Interview with Ciccio Sultano
It is impossible to talk about Italy’s gastronomic excellence without mentioning Ciccio Sultano. A chef of undoubted greatness. A genius, a magician in the kitchen who is always ready to pull out of his hat something amazing and one of Sicily’s greatest culinary ambassadors. Indeed, Ciccio’s two-Michelin-starred restaurant Duomo is the standard bearer for Sicilian haute cuisine, attracting diners from all across the globe. In his interview with Delicious, Chef Sultano shares his experience in the culinary industry, what does innovation mean to him and what’s next for him.
In what way are you Sicilian first, Italian second?
I consider Sicily, by history, geography and culture, a gastronomic continent. Therefore, my cuisine is Sicilian by origins and international by vocation. In addition to this, anthropologically speaking, I don’t see many shared points of contact between a Sicilian and, let’s say, a Lombard, apart from the fact that they are both Italian: that’s why Italy can feature a good variety of types and many remarkable ambitions throughout the territory.
How has your intuition helped you stand out in such a competitive industry?
Ambition fairly helps me. I am an entrepreneur and a sensitive cook – I would say I am partially a medium. We try to spread positivity and I personally reject the word “enemy”. Indeed, I would like to take this opportunity to wish all the jealous people the most incredible success so that they can forget about the word jealousy.
What does innovation mean to you?
Tradition is yesterday’s innovation. Therefore, it is necessary to know how to betray tradition, how to update it. We need to be able to describe the past in order to imagine the future.
You have often noted, “The goal of cuisine is still to communicate feelings, giving pleasure that can create a bridge between our past memories and the future.” Can you elaborate on that?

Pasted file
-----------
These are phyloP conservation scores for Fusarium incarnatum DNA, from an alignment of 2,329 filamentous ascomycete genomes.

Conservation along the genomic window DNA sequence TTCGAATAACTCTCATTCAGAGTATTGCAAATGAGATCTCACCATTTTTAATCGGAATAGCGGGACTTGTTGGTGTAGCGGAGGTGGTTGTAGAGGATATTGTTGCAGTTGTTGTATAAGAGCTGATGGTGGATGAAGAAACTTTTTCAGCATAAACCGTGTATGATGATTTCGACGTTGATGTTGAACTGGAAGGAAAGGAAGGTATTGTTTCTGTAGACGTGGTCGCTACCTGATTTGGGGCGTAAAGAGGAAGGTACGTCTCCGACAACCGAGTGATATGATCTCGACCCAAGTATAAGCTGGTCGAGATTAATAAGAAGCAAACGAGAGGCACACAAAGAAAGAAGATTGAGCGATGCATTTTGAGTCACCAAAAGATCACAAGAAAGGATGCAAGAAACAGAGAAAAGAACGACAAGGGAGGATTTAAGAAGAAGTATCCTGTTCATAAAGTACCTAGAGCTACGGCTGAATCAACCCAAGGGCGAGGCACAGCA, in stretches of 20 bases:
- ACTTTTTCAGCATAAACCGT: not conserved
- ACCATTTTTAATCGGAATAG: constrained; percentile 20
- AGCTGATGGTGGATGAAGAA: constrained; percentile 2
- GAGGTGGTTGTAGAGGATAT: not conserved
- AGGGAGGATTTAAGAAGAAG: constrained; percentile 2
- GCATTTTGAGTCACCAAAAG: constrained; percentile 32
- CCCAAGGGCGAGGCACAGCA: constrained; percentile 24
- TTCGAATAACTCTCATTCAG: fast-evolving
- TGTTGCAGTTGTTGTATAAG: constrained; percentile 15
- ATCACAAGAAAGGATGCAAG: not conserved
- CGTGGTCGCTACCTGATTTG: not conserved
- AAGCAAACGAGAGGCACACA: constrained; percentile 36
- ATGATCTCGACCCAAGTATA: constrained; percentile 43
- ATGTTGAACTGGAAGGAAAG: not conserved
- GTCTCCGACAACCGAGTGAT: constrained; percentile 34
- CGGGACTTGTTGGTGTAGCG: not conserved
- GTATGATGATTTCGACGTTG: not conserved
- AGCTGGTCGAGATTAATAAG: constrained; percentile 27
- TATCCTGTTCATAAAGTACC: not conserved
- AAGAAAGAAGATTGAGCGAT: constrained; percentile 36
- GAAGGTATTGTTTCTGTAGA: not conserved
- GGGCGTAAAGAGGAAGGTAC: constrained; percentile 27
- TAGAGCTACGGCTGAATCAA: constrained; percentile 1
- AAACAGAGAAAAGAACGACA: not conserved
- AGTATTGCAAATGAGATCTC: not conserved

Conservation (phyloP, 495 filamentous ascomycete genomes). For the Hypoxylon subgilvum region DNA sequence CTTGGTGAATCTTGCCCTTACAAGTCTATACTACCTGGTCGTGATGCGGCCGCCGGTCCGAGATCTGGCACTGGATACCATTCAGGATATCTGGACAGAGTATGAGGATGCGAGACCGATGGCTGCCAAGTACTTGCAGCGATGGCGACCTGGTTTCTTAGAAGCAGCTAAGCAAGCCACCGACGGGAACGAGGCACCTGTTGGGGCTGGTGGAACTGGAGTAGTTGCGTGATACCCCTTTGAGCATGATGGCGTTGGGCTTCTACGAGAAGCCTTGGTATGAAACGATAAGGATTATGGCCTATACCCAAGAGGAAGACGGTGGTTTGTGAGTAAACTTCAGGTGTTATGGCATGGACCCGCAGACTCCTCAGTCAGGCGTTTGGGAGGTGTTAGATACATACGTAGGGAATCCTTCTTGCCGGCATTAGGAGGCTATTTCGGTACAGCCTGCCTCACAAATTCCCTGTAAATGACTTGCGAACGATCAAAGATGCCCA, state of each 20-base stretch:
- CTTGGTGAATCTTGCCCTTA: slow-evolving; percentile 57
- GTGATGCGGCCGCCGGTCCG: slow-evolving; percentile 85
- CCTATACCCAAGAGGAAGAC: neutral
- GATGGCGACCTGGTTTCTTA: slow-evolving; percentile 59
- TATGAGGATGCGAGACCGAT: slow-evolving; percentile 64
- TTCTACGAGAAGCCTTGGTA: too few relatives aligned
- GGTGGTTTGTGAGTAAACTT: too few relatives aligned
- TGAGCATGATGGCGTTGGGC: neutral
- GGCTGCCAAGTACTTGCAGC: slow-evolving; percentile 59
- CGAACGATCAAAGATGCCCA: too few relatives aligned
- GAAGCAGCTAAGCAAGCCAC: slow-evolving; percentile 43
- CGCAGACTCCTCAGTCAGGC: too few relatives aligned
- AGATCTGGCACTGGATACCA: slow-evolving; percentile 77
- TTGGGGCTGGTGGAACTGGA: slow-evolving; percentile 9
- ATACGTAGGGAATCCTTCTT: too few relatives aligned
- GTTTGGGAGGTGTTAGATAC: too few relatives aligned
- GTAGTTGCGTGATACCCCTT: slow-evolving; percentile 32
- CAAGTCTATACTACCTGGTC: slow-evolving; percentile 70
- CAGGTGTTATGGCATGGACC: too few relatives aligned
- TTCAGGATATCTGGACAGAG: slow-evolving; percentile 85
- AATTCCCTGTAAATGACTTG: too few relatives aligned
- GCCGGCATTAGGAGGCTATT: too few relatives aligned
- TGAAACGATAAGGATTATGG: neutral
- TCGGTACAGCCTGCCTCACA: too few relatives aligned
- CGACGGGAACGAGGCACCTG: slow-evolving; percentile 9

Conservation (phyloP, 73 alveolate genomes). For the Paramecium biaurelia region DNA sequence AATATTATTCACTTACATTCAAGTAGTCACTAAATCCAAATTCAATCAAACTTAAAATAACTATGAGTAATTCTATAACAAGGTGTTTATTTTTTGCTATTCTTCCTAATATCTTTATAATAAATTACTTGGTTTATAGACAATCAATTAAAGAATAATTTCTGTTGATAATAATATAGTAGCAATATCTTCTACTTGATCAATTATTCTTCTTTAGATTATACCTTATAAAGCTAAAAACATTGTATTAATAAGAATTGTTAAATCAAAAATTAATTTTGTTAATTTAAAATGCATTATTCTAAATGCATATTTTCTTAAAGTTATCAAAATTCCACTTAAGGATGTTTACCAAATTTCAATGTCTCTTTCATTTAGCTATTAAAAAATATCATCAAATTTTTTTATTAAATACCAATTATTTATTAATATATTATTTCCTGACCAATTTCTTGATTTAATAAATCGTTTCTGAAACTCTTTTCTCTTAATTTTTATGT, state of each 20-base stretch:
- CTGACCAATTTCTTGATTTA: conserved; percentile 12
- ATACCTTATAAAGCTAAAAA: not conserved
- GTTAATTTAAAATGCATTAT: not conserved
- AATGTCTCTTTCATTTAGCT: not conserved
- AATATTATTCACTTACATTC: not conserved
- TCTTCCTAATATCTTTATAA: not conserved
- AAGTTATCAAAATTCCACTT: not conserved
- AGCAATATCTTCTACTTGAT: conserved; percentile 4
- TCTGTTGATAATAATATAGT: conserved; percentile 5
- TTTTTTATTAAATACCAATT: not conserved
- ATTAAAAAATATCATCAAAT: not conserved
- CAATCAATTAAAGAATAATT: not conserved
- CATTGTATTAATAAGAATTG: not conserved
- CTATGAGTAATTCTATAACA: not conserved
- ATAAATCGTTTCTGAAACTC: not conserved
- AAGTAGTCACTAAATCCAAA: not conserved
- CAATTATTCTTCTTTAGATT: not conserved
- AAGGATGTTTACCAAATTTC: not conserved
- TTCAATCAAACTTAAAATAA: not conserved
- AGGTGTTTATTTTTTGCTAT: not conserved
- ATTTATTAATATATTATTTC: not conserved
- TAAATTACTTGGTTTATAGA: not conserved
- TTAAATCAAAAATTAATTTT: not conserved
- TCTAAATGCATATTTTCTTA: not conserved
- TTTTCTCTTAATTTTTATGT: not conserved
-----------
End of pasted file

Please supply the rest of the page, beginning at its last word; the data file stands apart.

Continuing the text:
When we cook – and let’s remember that cooking is a silent language – everything contributes towards a single goal. The food, service, and environment are all used to prepare a feast where the diners mix their thoughts and memories with a new tasting and sensory experience. From there, comes the magic and new and precious memories. We always do our best, but people are not always willing to let themselves go, to be guided towards a new experience.
Why do you believe a chef is not hired just to surprise, but to nourish and offer a feast for the eyes and the palate?
How long does a surprise last? Not very long. It makes no sense to invest everything and all in it. Usually, it represents a loophole for those who have little to say or who know very little. The challenge is to give the guests an experience proportionate to and sometimes even greater than the amount they have paid for it.
In what way do you feel that a country with a great tradition differs from one that has not such a deeply rooted tradition?
It’s the same difference that exists between a car with and one without wheels.
Why is the interpretation of one’s land through food essential?
Because it is life, it is gratitude.
Why is eco-sustainability necessary in today’s gastronomic world?
It’s the same reason why we need to be polite and behave in everyday life.
In what way has the COVID-19 pandemic redefined the food industry?
I would say that within the animal kingdom, man is the species that forgets more quickly than the others.
What’s next for you?
We will look after the whole food offer of the W Rome (a new luxury hotel due to open in Rome in November) and, who knows, maybe the dream of opening in London will come true.